Tragedy tops Avignon Festival bill ... but where's Shakespeare?
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A Latin adaptation of a gory Greek tragedy, translated into French, opens the 72nd international festival of performing arts in the southern French city of Avignon on Friday night, following the usual grand show in the very grand and mediaeval Palais des Papes. Three weeks of theatre and dance will follow with challenges to all sorts of limits, barriers and borders in today's society.
Tonight's première of Thyestes, written by Seneca in the first century CE, is directed by 38-year-old Thomas Jolly who put on an 18-hour production of Shakespeare's Henry VI four years ago at Avignon.
The play is based on Greek mythology. Thyestes is the son of Pelops. His brother Atreus tricks him into eating his own children. In so doing, Atreus avenges his sibling's attempt to cheat him out of the throne.
It's just one of the tragedies in this year's Avignon Festival programme.
"I think tragedy is not only despair," festival director Olivier Py says. "It's more than this. It could give hope in a way. The strength of speech is there. We might find some tools for hope ... You have 100,000 people gathering in Avignon, we have the hope that it's worth it, that we can do something."
Py himself has written and is directing a play called Pur Présent (Pure Present), constructed out of three Greek tragedies. He is also directing a version of Sophocles's Antigone at the Avignon Le Pontet prison.
Chloé Daubert, meanwhile, is recreating Jean Racine's version of Iphigenia.
However, this year one great master of tragedy is missing. William Shakespeare.
The Avignon Festival can hardly be accused of shunning classics. "It's the first time it's ever happened", exclaims Py, adding after a burst of cheeky laughter. "And it wasn't by design."
The festival will survive. Molière's Tartuffe gets dusted down by Lithuanian director Oskaras Korsunovas as Tartiufas.
Childhood and gender are two of the other main themes at this year's festival.
However, the plays and dance pieces are multilayered and go deep, using the sanctuary that is theatre.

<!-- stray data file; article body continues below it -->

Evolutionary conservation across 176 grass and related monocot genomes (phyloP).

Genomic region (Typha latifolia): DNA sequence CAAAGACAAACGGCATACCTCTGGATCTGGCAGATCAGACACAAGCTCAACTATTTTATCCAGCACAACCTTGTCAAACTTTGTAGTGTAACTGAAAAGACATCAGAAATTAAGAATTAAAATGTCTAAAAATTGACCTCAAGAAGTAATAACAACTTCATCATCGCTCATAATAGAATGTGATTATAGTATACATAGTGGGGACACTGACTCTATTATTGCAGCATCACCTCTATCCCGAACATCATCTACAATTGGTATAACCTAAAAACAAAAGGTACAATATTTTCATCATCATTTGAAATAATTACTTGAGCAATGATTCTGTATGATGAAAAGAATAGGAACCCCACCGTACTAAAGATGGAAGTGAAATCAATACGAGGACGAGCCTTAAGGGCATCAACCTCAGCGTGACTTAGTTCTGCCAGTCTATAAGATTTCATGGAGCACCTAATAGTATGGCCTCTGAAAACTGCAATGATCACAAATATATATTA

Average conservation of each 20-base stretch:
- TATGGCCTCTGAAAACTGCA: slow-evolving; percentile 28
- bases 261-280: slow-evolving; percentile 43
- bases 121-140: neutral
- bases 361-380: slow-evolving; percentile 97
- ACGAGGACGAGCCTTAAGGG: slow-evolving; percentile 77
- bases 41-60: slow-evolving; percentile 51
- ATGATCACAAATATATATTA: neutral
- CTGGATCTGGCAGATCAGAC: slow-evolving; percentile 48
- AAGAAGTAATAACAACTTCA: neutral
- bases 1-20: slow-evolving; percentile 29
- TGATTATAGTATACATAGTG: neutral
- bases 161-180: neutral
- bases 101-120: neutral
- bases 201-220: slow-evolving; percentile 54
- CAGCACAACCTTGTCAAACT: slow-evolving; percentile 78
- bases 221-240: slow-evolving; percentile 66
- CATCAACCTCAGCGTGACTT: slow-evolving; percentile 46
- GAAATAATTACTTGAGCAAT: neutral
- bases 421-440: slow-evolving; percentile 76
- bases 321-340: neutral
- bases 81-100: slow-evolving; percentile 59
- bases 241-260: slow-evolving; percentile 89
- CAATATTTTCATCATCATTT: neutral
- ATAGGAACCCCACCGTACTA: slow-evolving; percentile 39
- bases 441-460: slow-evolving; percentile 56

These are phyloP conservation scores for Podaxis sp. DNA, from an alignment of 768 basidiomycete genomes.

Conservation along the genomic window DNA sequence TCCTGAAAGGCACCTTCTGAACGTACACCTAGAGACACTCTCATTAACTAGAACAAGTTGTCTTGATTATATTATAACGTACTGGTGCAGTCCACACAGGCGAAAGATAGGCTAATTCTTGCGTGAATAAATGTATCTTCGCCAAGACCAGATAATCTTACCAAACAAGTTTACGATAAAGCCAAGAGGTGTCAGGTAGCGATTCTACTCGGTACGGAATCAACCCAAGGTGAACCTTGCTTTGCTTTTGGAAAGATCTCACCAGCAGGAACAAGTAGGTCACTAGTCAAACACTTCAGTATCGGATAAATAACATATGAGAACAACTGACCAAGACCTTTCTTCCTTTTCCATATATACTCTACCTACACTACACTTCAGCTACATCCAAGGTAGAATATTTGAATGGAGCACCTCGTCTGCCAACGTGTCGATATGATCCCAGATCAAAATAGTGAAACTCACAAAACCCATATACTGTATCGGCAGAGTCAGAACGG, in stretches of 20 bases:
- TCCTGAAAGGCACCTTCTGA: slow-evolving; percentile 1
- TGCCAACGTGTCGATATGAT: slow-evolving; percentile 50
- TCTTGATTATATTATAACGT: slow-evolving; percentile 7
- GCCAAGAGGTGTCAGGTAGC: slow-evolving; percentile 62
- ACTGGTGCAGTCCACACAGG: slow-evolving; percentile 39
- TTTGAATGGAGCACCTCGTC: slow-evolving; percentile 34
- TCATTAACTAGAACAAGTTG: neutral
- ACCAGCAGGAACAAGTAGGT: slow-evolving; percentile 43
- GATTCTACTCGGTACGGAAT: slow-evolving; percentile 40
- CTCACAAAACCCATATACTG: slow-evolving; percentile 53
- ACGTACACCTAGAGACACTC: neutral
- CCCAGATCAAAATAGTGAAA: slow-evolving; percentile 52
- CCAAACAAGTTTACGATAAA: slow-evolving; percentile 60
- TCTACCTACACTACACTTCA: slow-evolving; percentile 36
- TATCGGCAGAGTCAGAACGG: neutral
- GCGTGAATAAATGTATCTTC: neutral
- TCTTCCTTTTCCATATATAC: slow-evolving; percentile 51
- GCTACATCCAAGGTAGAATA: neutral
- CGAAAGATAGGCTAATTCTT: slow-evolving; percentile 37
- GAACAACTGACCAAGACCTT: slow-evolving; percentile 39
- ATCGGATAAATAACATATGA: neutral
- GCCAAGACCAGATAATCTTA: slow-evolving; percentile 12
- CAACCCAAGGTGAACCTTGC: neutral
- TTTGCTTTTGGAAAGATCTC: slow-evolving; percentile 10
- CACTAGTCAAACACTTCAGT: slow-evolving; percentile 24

Migration and breaking barriers
"It's full of joy to have 100,000 people gathering in Avignon, to see shows, but not only: to have a better relationship with the present and the violence of the world," Py says. "Maybe to try to do something. Maybe to being a new way of commitment. Maybe, maybe not. We have the sense that it's worth it.
"We have a sense of duty towards migrants, to future generations, to poor people."
Among some of the burning issues is migration, as in Ines Barahona and Miguel Fragata's Beyond the Forest, the World, which is about an Afghan boy's long quest for Europe.
On Friday a group of about 40 primary school children will take part in a dance show mirroring the works of Los Angeles-based French artist, Claire Tabouret, which are on display at the contemporary art museum in Avignon, the Collection Lambert.
Tabouret's lifesize painting, Le Grand Camisole is the Festival's poster this year. It looks like a lifesize children's choir staring penetratingly at the viewer, and caught in Tabouret's clever rendition of the children's flowing and interlinked garments in shades of mad moonscape grey.
Beyond Europe, the 72nd Avignon Festival programme includes directors from Iran, such as Amir Reza Koohestani with Summerless at Villeneuve-lez-Avignon, whose play is directly about breaking barriers. A women's group from Egypt, Bnt Al Masarwa, founded by three young Cairene women, perform Daughter of Egyptian Men and Women, sing away preconceived ideas, the burdens of old customs and oppression.
In François Chaignaud and Nino Laisné's dance and music pieces, Uncertain Identities, A Different Orlando, the artists question, as did Virginia Woolf in her 1928 novel Orlando, gender appearance. Transexuality and metamorphosis enjoy the freedom the stage, and of the Avignon festival in particular, allow some 40 shows.